The world’s most popular religion has been under relentless attack by right wingers across the western world, and the ongoing rhetoric shamefully sullies a way of life lived by over a billion people who want nothing of the types of Daesh (ISIS) or Al Quaeda. For those interested in learning about Islam, the Great Mosque of Xi’an offers a different perspective of a religion that has long had a strong foothold in at least three continents, the Middle East and the Indian subcontinent.

The grounds of the Great Mosque date back to the 8th century, when Islam first arrived in China. Located adjacent to Xi’an’s famous Muslim district, this mosque stands out for its similarity in appearance to Chinese Taoist and Buddhist temples. Look a little closer, however, and you will see elements of Islamic architecture dispersed amongst buildings constructed over time during the Ming and Qing dynasties.

Unlike other Chinese temples, this one faces not south, but west, towards Mecca. A soaring pagoda in the middle of the complex is actually a minaret. Rock formations and archways are clearly Chinese, but Arabic inscriptions are also found everywhere. After walking through several courtyards, you arrive at the stunning turquoise-colored tile roofed prayer hall, where you will see Muslims from the surrounding neighborhood, and from around the world, pray after they completed their ablution at a nearby courtyard.

Entrance to the Great Mosque is free to Muslims; a small fee is required of visitors. At the time I visited, there was no restrictions on what could be worn upon entrance, a stark contrast from other mosques including the Sheikh Zayed Grand Mosque in Abu Dhabi. Nevertheless, show some respect: everyone should wear pants or long shorts that drop far below the knee, and women should keep their shoulders covered. The locals will appreciate it. And you will have an even more enriching experience in Xi'an during your travel within and around this incredible city.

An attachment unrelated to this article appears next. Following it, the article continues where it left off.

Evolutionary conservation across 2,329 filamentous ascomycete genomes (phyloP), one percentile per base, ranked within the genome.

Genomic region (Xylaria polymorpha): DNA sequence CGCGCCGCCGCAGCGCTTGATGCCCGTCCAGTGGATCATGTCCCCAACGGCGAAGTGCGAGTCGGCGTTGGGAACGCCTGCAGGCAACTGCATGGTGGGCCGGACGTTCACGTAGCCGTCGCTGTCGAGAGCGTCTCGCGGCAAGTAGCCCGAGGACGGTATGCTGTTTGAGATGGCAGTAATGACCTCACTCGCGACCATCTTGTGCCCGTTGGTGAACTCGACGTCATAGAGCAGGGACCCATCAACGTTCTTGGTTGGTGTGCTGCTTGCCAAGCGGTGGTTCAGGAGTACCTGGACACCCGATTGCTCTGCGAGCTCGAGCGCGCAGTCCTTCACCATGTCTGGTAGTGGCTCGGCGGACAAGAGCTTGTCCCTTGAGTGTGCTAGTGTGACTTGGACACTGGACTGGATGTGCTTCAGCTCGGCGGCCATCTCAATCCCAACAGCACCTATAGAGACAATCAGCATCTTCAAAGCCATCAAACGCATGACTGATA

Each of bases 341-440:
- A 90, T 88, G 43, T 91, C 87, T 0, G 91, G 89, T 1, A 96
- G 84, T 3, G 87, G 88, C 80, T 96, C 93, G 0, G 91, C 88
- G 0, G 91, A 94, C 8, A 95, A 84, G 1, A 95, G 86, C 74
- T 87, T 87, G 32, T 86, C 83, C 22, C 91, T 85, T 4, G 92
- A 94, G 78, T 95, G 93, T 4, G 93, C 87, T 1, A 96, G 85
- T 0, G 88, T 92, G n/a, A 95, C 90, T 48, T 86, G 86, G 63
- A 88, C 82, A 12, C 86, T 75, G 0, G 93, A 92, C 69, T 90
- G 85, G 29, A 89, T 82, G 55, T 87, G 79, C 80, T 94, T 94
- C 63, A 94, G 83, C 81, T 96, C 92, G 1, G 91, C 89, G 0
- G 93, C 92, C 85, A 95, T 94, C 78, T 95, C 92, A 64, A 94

Image credits: Leon Kaye

China, Xian, Islam, Great Mosque, architecture, travel, Leon Kaye

The Great Mosque offers a different perspective of life in China

China, Xian, Islam, Great Mosque, architecture, travel, Leon Kaye

Arches like this are all over the mosque's grounds

China, Xian, Islam, Great Mosque, architecture, travel, Leon Kaye

Textures and patterns are a feast for the eyes and calm the soul

China, Xian, Islam, Great Mosque, architecture, travel, Leon Kaye

The main prayer hall

China, Xian, Islam, Great Mosque, architecture, travel, Leon Kaye

Stately gardens and magnificent architecture await

About The Author

Leon Kaye

Leon Kaye is the founder and editor of Based in California, he specializes in social media consulting and strategic communications. A journalist and writer since 2009, his work has appeared on Triple Pundit , The Guardian's Sustainable Business site and has appeared on Inhabitat and Earth911. His focus is making the business case for sustainability and corporate social responsibility. Areas of interest include the <a Middle East, sustainable development in The Balkans, Brazil and Korea. He was a new media journalism fellow at the International Reporting Project, for which he covered child survival in India during February 2013. Contact him at You can also reach out via Twitter (Leon Kaye) and Instagram (GreenGoPost). Since 2013, he has spent much of his time in Abu Dhabi, UAE, working with Masdar, the emirate's renewable energy company. He lives in Fresno, California.